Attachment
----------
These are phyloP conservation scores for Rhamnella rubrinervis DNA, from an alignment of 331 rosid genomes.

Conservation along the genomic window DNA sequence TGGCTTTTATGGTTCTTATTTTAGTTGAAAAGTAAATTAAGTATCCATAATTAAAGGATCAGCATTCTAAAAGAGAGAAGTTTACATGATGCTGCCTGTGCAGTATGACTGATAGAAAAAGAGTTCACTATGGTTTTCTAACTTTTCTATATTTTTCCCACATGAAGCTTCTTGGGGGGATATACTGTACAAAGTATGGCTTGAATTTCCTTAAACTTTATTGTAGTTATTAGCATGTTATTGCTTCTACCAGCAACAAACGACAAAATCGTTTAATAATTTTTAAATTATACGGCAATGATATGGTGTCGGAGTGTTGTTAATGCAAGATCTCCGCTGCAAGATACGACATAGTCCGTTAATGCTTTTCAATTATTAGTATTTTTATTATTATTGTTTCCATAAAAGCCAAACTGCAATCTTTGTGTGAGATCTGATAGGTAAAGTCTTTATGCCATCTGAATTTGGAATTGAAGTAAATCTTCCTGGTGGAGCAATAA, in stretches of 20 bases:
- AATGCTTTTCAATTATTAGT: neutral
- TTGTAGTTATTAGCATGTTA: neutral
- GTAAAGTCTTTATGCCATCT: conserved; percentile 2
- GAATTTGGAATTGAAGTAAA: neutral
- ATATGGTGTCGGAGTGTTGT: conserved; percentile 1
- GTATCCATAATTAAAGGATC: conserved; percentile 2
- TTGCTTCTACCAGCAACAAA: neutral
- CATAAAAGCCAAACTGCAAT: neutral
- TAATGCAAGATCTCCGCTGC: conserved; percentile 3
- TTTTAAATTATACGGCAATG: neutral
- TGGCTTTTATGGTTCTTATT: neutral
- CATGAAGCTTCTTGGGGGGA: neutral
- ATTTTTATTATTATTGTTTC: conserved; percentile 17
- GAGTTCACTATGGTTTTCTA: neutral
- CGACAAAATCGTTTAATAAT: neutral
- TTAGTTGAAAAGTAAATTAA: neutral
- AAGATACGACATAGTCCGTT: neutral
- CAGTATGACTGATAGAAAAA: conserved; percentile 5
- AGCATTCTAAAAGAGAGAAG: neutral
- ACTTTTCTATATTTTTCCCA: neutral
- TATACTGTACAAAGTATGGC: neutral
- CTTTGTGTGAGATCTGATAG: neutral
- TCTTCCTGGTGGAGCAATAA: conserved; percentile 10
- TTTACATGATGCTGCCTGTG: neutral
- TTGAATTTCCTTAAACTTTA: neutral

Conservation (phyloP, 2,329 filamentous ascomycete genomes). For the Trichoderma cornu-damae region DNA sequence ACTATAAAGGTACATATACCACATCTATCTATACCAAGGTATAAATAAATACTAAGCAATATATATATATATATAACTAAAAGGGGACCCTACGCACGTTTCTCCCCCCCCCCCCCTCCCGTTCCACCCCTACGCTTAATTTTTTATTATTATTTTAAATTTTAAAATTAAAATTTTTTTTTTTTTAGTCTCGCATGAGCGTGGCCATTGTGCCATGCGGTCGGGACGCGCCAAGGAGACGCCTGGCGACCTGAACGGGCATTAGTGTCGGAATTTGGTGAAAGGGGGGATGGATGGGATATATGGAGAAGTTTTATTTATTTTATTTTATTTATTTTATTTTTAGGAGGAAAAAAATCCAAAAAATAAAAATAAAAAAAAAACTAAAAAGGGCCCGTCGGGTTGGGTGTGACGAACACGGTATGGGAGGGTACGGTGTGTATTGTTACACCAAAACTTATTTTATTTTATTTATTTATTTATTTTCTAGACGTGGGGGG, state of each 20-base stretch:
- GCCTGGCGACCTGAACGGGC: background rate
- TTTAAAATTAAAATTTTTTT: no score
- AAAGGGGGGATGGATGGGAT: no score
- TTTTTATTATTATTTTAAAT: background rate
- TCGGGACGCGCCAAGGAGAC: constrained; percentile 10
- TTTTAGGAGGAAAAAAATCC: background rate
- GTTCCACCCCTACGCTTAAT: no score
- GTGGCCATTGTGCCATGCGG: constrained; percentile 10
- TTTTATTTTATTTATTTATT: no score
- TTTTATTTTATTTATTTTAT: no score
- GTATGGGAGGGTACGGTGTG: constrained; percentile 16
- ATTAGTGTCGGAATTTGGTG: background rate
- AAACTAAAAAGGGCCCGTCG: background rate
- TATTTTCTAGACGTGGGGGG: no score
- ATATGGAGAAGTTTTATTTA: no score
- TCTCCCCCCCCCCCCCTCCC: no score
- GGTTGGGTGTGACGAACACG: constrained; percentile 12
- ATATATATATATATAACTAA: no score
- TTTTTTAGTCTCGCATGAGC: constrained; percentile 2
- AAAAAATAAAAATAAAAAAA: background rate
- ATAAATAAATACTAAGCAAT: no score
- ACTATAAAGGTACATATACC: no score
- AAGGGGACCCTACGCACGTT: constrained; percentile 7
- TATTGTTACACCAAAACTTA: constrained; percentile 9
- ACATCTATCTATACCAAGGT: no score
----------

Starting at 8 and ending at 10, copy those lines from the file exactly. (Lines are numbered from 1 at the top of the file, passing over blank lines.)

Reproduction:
- GTATCCATAATTAAAGGATC: conserved; percentile 2
- TTGCTTCTACCAGCAACAAA: neutral
- CATAAAAGCCAAACTGCAAT: neutral